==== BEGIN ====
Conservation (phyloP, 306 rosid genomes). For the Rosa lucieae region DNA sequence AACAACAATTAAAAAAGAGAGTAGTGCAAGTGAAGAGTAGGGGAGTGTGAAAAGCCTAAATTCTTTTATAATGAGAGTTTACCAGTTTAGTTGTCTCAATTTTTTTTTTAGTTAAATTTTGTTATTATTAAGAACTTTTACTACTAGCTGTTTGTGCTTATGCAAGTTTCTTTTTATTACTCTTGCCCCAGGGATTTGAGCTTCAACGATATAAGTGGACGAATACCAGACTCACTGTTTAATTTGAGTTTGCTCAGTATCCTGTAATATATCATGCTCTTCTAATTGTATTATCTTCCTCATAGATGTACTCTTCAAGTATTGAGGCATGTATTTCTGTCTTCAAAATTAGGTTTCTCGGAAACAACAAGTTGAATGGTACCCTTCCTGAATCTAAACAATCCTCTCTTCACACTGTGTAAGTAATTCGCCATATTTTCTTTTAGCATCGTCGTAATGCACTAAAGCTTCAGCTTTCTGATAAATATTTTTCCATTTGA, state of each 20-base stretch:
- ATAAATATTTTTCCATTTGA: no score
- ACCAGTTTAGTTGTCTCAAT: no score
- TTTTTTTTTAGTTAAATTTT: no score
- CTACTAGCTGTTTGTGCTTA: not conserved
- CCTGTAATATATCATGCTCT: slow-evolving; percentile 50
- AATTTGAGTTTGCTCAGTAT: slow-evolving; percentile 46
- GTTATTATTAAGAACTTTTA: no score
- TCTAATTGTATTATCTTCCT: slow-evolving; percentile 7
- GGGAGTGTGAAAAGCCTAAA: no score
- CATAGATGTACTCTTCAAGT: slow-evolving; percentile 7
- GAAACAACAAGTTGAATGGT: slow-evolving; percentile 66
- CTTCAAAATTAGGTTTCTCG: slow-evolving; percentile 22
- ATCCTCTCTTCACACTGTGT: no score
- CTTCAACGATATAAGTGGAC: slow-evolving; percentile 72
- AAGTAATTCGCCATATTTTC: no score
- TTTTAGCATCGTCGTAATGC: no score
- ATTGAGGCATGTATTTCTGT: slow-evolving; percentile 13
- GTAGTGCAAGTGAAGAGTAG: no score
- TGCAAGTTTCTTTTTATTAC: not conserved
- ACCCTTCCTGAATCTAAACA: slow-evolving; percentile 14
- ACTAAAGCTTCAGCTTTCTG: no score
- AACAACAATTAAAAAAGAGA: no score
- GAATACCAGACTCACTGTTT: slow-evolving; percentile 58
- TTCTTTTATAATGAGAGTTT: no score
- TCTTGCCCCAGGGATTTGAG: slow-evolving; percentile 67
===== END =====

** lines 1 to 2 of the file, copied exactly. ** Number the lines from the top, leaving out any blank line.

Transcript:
Conservation (phyloP, 306 rosid genomes). For the Rosa lucieae region DNA sequence AACAACAATTAAAAAAGAGAGTAGTGCAAGTGAAGAGTAGGGGAGTGTGAAAAGCCTAAATTCTTTTATAATGAGAGTTTACCAGTTTAGTTGTCTCAATTTTTTTTTTAGTTAAATTTTGTTATTATTAAGAACTTTTACTACTAGCTGTTTGTGCTTATGCAAGTTTCTTTTTATTACTCTTGCCCCAGGGATTTGAGCTTCAACGATATAAGTGGACGAATACCAGACTCACTGTTTAATTTGAGTTTGCTCAGTATCCTGTAATATATCATGCTCTTCTAATTGTATTATCTTCCTCATAGATGTACTCTTCAAGTATTGAGGCATGTATTTCTGTCTTCAAAATTAGGTTTCTCGGAAACAACAAGTTGAATGGTACCCTTCCTGAATCTAAACAATCCTCTCTTCACACTGTGTAAGTAATTCGCCATATTTTCTTTTAGCATCGTCGTAATGCACTAAAGCTTCAGCTTTCTGATAAATATTTTTCCATTTGA, state of each 20-base stretch:
- ATAAATATTTTTCCATTTGA: no score